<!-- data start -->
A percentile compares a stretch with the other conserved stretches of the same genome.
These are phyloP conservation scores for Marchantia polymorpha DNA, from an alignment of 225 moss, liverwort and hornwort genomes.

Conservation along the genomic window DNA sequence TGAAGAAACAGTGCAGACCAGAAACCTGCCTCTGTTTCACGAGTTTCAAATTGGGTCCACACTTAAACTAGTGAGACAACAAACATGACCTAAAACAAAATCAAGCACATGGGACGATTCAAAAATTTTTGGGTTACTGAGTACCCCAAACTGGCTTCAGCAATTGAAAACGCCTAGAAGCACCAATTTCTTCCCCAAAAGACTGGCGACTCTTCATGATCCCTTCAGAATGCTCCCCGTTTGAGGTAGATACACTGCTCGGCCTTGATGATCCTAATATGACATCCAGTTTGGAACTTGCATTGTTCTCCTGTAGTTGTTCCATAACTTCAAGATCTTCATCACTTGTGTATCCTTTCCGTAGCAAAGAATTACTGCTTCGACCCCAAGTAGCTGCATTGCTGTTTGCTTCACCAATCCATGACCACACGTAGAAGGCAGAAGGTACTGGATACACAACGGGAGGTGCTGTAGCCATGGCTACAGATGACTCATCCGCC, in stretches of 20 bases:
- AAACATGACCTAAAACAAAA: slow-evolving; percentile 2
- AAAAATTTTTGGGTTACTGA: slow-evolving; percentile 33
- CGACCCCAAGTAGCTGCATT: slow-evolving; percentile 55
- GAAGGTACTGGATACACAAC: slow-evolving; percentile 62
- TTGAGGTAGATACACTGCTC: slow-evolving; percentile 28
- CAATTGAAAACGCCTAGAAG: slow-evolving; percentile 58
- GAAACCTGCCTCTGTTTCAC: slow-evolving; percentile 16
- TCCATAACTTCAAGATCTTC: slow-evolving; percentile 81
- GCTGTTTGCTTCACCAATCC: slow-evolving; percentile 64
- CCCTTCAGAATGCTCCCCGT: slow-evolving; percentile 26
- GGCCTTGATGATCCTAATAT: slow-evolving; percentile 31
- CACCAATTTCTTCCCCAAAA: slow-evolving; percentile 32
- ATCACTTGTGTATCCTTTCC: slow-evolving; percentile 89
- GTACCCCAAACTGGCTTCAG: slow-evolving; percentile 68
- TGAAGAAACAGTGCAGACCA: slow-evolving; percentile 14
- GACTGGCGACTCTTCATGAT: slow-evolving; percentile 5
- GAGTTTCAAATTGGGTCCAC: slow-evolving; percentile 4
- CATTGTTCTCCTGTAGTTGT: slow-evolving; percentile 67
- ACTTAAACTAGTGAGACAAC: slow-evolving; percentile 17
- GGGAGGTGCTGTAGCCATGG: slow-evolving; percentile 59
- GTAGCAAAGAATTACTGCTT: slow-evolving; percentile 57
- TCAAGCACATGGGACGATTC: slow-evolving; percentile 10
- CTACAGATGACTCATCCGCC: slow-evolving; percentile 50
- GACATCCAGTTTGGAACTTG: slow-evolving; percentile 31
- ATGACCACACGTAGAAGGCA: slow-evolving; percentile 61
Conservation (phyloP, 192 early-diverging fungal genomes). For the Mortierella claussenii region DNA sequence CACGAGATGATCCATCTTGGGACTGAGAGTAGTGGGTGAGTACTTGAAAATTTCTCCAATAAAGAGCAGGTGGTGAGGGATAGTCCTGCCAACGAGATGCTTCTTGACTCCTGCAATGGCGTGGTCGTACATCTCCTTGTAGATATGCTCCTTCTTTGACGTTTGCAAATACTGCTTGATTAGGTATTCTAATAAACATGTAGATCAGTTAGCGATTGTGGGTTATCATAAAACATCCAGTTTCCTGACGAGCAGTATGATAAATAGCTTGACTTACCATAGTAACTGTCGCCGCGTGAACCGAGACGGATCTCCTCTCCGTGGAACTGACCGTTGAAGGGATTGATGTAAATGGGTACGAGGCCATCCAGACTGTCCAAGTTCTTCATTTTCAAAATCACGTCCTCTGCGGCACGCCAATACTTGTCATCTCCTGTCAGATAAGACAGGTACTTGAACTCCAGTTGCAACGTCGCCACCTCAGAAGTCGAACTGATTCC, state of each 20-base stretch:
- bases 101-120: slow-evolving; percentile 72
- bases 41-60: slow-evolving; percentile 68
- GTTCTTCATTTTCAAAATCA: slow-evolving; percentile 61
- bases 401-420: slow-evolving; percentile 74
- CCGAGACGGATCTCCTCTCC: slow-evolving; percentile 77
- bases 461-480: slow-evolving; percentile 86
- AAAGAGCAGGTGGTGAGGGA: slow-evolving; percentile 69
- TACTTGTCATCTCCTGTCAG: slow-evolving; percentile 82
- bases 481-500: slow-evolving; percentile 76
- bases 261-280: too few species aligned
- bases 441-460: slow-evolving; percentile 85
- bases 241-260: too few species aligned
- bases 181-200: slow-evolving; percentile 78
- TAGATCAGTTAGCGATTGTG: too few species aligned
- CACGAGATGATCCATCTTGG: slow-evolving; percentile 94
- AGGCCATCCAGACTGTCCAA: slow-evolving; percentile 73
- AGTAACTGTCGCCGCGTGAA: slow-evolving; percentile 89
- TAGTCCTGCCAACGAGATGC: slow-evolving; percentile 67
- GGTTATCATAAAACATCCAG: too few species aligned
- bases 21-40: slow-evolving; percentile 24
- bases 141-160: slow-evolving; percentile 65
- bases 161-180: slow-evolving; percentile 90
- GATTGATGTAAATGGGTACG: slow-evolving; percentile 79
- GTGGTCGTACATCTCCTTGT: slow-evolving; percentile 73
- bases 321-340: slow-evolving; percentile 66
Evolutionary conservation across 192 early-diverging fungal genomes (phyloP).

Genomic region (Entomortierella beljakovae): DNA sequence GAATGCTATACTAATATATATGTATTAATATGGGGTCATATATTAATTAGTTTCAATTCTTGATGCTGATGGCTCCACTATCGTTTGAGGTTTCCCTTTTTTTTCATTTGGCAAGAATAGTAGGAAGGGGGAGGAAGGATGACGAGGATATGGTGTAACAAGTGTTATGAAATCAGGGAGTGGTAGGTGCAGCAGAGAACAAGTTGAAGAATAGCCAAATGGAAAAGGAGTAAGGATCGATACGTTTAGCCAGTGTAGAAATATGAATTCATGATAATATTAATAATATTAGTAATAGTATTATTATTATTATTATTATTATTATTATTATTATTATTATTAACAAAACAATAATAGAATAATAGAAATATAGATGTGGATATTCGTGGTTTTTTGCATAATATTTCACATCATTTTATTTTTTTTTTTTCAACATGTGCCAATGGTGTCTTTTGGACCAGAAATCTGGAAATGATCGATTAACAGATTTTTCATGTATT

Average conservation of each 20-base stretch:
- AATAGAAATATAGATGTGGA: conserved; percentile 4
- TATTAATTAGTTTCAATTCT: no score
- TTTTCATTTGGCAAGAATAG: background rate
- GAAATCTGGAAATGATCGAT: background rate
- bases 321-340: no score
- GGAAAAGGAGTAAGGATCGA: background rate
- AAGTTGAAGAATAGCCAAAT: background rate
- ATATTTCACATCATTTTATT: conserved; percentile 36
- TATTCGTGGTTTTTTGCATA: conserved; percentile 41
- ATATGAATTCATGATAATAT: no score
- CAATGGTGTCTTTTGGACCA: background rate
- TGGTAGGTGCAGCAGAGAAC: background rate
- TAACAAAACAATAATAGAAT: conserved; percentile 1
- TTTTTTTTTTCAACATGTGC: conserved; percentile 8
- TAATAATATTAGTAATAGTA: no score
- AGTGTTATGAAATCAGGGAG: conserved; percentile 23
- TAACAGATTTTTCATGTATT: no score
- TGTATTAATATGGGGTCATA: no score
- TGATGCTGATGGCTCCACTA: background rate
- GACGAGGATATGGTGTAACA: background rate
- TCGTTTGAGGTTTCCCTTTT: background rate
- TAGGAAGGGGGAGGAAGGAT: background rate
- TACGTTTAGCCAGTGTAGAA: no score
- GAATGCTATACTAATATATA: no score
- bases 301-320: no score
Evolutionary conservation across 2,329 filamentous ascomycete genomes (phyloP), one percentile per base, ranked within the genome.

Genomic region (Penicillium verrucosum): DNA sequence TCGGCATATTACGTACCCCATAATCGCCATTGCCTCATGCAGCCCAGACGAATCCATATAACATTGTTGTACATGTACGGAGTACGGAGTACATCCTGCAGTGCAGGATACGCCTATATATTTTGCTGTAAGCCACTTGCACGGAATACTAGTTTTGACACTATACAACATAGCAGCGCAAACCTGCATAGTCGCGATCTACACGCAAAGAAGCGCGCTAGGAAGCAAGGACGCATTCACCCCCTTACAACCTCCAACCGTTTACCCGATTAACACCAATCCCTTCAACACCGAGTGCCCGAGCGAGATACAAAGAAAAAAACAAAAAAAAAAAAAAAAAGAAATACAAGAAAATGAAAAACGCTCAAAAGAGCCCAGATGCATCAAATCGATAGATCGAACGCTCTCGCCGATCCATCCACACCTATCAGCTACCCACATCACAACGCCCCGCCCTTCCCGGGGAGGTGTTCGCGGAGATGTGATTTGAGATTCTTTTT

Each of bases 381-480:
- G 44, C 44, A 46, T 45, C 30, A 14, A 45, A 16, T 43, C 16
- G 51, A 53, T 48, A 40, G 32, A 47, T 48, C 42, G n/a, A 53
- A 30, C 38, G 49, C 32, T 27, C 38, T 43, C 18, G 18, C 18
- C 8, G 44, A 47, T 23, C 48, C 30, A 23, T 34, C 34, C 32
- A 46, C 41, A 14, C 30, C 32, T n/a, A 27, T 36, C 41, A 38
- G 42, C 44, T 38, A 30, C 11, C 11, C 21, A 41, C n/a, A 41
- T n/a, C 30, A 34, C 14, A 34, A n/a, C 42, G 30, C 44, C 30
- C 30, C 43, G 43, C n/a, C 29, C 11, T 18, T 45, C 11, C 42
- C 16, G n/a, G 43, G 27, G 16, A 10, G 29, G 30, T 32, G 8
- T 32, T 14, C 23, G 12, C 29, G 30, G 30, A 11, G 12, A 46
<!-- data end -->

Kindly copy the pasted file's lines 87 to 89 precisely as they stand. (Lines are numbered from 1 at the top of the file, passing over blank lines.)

- G 51, A 53, T 48, A 40, G 32, A 47, T 48, C 42, G n/a, A 53
- A 30, C 38, G 49, C 32, T 27, C 38, T 43, C 18, G 18, C 18
- C 8, G 44, A 47, T 23, C 48, C 30, A 23, T 34, C 34, C 32